During the Future Planning Meeting with Sharon, we talked about the fears and difficulties she will have to work through to get from where she is today to where she wants to be six months from now. We encouraged her to hold strong to her vision of her future and to keep moving ahead. Just because she knows where she wants to be doesn’t mean the path ahead is going to be an easy one. But, as we told Sharon, with her ability to visualize the future she wants, and her willingness to do the work that needs to be done, we believe she is going to accomplish her goals. Sharon is a strong woman and we can’t wait to see where she is six months from now.

By Inclusion We Mean Community Participation

This week the Blog was written by Allison Hammond, Program Director, The Arcadia Institute

By “Inclusion” We Mean “Community Participation.”

Recently, I was asked very specifically by a Georgia Learning Journey guest and Dalanna Hoskins, new Community Broker, about how The Arcadia Institute and our Connect Kalamazoo partners define “inclusion.” That is a very good question and caused me to reflect on some of the blogs we have written on the topic in the past. I went to our training materials to see what we have distributed in the community.

For us at The Arcadia Institute, we prefer to use the phrase “community participation” as a way to look at inclusion. When people with disabilities are fully participating in the community with others who do not have disabilities that is true inclusion.

A person with disabilities is participating and fully included when the person is:

* Making choices about activities that a person enjoys
* Taking part in the activities with others who do not have disabilities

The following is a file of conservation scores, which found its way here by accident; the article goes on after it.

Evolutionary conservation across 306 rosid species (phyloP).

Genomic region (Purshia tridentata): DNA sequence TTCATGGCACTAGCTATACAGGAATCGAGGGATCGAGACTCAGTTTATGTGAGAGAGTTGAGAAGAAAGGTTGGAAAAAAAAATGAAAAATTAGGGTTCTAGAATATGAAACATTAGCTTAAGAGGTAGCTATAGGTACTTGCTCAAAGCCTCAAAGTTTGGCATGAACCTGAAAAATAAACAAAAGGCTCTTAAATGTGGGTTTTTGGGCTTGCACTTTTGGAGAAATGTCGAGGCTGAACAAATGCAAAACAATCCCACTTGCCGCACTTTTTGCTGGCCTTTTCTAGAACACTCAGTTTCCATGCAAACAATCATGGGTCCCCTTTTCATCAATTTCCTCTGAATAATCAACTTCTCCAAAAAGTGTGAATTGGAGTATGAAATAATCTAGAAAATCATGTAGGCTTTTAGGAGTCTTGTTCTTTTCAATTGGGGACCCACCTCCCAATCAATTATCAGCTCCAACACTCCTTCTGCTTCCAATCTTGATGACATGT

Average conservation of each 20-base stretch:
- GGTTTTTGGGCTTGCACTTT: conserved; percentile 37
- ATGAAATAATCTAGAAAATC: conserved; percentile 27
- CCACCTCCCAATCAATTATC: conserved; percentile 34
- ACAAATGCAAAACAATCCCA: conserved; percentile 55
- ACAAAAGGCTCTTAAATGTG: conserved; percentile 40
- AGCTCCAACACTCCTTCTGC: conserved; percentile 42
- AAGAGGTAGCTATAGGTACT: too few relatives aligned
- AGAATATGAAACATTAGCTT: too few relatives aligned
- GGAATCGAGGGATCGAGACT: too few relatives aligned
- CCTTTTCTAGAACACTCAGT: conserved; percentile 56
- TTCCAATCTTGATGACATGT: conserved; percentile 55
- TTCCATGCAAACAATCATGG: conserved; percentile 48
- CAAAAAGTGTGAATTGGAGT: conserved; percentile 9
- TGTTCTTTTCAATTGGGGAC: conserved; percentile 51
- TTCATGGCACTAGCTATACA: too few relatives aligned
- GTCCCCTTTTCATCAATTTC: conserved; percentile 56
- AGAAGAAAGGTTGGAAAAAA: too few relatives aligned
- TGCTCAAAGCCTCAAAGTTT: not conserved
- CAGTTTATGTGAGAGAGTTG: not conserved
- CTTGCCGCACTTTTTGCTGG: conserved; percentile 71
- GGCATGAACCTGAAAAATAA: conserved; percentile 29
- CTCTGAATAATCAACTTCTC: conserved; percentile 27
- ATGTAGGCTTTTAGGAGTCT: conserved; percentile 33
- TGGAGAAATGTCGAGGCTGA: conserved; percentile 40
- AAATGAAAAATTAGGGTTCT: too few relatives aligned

* Building relationships with other participants, co-workers and neighbors
* Gaining skills that can be used in the activity and in other places in the community
* Being respected and treated like others in the organization
* Making contributions by using their gifts and talents to move the organization forward.

The Connect Kalamazoo Network has created a Commitment to Inclusion Checklist that you can find at this link. Please feel free to use it with any organization that you think would be interesting in being more intentional about having people with disabilities participating in their programs and activities.

For more information about The Arcadia Institute or the Connect Kalamazoo Network please contact Allison Hammond, 269-217-2205 or ahammond@thearcadiainstitute.org.

The Gifts From Georgia

The blog this week was written by George Martin, President of The Arcadia Institute.

A couple of weeks ago I sat in on one of the sessions for our guests on our Learning Journey. Four of the five were from Georgia, three attended my alma mater, North Georgia University.

Chatting with them was like a mini home visit. One of the topics we covered was our common tie to Beth Mount and John and Connie O’Brien.

It reminded me that so much of what we have been doing with community participation and lately community brokering can be traced back to the visits from these three for workshops here in Kalamazoo.

The ‘Georgia Mafia’, as I referred to them, back in the 80’s brought so many of the ideas that have influenced our thinking about people belonging to and in the community and about methods to enhance their participation, including the techniques we are using for person-centered planning.

We constantly remind ourselves that so much of the solid thinking was done a long time ago and that much of what we need to do today was what people like Beth, John and Connie were saying then. It is important to acknowledge the lessons from the past and to continue to draw upon them. It is also great to renew to Georgia connection.